Menominee Nation Arena, home of Wisconsin Herd, now Oshkosh Arena
OSHKOSH – It may not be permanent, but it’s official: Menominee Nation Arena is now Oshkosh Arena.
The announced place on his Facebook page at the start of this week he was officially going to move to Oshkosh Arena and has already changed his logo and website to reflect the name. Site staff are also working on the transition of all social media accounts and email addresses.
Oshkosh Arena chief executive Jason Fields said the company is still looking for a new naming rights partner.
“The property has undergone a lot of changes over the past two years, and it made perfect sense to go back to where it started,” Fields said Wednesday. “What better way to do this than to revert to the original name Oshkosh Arena?”
This is what the arena was called when it first opened, before Menominee Nation Enterprises obtained the naming rights.
The announcement comes nearly six months after Menominee Tribal Enterprises and Menominee Casino Resort decided to take a step back of the arena partnership and “focus on our core operations,” the tribe said in a statement at the time.
Fox Valley Pro Basketball Inc., which owns and operates the arena, emerged from Chapter 11 bankruptcy in September 2020 after making deals with its creditors, including Wisconsin Herd and the city of Oshkosh.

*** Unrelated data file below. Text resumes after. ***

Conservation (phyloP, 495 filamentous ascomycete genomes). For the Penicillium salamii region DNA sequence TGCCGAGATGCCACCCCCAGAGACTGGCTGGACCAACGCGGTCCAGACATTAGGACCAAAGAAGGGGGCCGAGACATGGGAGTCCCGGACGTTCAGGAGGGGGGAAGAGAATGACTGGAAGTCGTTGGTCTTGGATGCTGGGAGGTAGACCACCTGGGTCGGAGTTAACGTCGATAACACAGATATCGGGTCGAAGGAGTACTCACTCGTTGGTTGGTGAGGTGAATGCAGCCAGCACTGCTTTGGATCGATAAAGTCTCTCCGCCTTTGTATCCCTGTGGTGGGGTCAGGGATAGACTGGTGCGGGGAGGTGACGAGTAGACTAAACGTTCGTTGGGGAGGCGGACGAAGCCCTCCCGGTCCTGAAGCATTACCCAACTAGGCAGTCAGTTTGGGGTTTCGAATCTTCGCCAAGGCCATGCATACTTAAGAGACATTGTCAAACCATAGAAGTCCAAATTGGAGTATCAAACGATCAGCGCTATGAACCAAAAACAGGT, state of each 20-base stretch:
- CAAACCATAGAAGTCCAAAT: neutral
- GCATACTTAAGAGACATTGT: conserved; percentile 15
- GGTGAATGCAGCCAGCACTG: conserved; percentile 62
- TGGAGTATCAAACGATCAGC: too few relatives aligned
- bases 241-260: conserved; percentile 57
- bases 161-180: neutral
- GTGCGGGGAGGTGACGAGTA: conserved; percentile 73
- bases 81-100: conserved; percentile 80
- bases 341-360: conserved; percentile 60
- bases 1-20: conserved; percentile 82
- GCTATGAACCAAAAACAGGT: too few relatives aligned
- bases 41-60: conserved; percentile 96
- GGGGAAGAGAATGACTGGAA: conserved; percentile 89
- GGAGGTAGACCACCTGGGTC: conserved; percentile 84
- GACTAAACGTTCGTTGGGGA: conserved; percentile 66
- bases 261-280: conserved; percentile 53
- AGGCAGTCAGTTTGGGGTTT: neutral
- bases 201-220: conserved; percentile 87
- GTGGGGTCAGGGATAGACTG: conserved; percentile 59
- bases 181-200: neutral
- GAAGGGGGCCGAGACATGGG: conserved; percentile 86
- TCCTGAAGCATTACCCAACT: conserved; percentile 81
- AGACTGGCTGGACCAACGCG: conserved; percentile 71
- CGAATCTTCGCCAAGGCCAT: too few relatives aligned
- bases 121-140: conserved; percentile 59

Fields has said he wants to change his name before embarking on the 2021-22 season of the arena, which is already packed with concerts, magic shows and a full Wisconsin Herd season that begins in November for the G-League branch of the Milwaukee Bucks.
“It’s just not a good deal to continue operating under a name that is no longer active (and) it makes sense to change it now before entering a busy season,” said Fields.
Arena is still working with Philadelphia-based Spectra Partnerships, a consulting firm specializing in naming rights, among other corporate transactions. He said they were in “a number of conversations with several candidates” for naming rights.
He’s optimistic about those conversations and the future of the arena.
“We want to make sure that (the new name) fits the property perfectly; it’s important that it complements the Sawdust district and the redevelopment that is taking place here,” said Fields. But, “if it takes another year to close any of the conversations we’re in, I would prefer the name to be something that is recognizable to the community.”